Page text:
Today on the site, Rob Kirby interviews MariNaomi about her latest book, Turning Japanese.
What are some of the responses that have been particularly memorable to you?
Well, people who have had similar experiences reaching out to me, that's been great—especially because I wasn't sure anyone would. A number of people, from several different cultural backgrounds, talked with me about trying to learn a new language and how fatiguing that is; and there have been people of mixed race who have related to the stuff dealing with being alienated from your motherland.
Have you heard from many women who have worked at hostess bars?
A few… but I can't really talk about that—there's some delicate and even really awful stuff there. But I will say that having talked to other people that had jobs in this industry that I had a very benign, vanilla experience compared to others.
—Interviews & Profiles. James Kochalka answers ten questions.
When I was a teenager, a guy I knew in another state paid me to take his secret girlfriend to his High School Prom. His secret girlfriend was his official girlfriend’s best friend… and he couldn’t take them both. So.. my date was the secret girlfriend… but then his real girlfriend was like SO into me. Anyhow, I got paid $200 for that.
Newsarama talks to Tom Scioli about the end of GI Joe vs Transformers.
The approach to storytelling in the G.I. Joe comic was very different than what I was used to – it was a lot of vehicular combat seen from a distance, and now that’s part of my tool kit.
It was interesting to read a comic that had such a high turnover of characters, and how it dealt with that, how some characters wound up sticking around. It’s clear in any ensemble book there are characters who are favorites of the writer, even if they’re not always the favorites of the fans. I tried to keep a balance of who I wanted to see as a fan, and who as a creator I wanted to spend time with.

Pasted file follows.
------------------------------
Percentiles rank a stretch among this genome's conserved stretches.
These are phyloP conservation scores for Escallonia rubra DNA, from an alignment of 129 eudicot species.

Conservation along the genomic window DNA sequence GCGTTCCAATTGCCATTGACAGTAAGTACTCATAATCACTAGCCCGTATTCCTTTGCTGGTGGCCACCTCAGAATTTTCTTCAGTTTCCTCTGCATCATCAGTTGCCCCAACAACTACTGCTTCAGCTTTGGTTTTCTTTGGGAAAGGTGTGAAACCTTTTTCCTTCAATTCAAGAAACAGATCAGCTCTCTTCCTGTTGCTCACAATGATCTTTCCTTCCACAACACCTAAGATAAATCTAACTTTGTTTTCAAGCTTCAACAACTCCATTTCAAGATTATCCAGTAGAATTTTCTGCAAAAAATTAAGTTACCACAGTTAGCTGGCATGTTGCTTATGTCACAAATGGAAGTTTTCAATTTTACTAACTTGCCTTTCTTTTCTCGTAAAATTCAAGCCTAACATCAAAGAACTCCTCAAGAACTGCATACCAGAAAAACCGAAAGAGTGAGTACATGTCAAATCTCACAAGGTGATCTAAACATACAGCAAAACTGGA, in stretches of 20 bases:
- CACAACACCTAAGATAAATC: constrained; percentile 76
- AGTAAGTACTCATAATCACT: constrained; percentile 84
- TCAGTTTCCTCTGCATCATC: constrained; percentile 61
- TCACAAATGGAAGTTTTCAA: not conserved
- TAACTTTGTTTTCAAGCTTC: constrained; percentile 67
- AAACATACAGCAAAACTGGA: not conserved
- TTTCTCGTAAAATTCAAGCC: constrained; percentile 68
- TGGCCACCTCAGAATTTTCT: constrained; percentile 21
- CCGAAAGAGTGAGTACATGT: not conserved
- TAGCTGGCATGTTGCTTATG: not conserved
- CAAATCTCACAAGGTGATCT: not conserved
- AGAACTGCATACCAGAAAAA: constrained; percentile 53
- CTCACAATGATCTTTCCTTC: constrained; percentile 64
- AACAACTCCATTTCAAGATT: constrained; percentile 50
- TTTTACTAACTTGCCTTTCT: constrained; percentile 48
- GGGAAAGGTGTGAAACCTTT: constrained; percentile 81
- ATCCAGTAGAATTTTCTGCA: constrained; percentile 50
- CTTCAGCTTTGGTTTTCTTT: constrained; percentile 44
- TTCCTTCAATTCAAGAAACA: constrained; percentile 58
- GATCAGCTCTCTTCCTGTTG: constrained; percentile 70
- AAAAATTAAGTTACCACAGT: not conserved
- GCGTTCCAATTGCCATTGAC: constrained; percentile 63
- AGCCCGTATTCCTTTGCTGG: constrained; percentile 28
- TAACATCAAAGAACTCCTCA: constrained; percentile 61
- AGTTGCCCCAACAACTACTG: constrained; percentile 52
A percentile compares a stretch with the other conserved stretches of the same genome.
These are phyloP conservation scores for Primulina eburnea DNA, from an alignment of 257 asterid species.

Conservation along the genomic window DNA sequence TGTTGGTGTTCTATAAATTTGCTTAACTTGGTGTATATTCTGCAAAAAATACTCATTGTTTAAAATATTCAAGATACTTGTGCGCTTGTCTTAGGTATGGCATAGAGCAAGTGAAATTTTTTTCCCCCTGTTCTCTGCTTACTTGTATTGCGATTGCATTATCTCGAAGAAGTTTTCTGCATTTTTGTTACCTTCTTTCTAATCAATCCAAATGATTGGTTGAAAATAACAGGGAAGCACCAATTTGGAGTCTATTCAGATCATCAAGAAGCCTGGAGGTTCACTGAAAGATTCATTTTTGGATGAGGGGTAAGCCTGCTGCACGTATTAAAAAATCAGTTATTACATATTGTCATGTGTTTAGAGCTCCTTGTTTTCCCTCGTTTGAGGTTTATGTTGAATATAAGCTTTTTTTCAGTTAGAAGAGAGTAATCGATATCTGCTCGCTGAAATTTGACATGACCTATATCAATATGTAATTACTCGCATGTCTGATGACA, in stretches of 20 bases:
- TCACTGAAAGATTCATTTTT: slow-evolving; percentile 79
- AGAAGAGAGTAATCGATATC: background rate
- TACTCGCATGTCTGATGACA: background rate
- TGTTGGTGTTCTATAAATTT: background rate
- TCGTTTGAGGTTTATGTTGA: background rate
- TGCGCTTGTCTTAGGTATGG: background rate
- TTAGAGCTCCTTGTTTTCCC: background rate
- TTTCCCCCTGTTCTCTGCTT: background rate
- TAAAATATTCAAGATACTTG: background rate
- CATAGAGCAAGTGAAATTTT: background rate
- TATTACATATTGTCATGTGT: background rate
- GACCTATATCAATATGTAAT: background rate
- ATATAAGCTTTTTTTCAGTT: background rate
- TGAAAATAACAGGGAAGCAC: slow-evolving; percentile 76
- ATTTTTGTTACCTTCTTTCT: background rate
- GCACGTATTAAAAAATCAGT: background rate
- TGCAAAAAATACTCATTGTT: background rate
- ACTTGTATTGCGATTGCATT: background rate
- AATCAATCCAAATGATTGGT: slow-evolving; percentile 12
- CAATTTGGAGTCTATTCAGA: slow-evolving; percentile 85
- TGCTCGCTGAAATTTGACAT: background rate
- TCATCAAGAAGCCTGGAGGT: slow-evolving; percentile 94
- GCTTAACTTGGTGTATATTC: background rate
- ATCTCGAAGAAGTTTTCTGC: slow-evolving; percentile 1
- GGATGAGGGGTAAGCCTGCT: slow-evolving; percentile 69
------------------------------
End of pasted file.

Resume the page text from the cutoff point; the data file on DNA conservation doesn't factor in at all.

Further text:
—Reviews & Commentary. Robert Boyd writes about recent comics from Matt Madden and Bob Fingerman.
When I first read Drawn Onward, I didn't realize that it was a reversible story. It wasn't until I got to the end of the comic did I realize that it had to be reread backwards. Unlike The Upside Downs, you don't turn Drawn Onward upside down--you just read the panels in reverse order.
Ann Telnaes writes about the influence of social media on editorial cartooning.
I stood frozen in front of my computer, watching my Twitter feed roll like a slot machine reel. My editorial cartoon criticizing then-presidential candidate Ted Cruz for his decision to have his 7-year-old daughter read from the script of a political attack ad had just been published online by The Washington Post, and four days of continuous emails, tweets, and comments had begun.
—News. A widow of one of the Charlie Hebdo staffers killed last year has sued the magazine, alleging that the publication has reneged on promises to compensate victims' families.
Gilbert and Jaime Hernandez's Love & Rockets is returning to its original magazine-sized format.
“Over the past few years, Gilbert and Jaime had each casually mentioned more than once that it might be fun to try their hand at a regular comic book series again after a decade of creating the new annual every year,” said Fantagraphics Associate Publisher Eric Reynolds. “Gilbert joked at one point that he would simply love to be able to draw more covers — with he and Jaime trading covers, he was only creating one new L&R cover every two years! We agreed that something needed to be done about this, and we’re very excited to return L&R to its comic book roots.”
The family of deceased British comics writer Alan Mitchell is asking for financial help to cover his funeral costs.
Our father was born into a solidly working class family and would have been proud to state that fact. He died at the age of 55, sooner than any of us could have possibly expected.
As such, there were no preparations made for his death. We do not have the liquid assets to hand to pay for the entirety of the funeral costs, which are in excess of £10,000.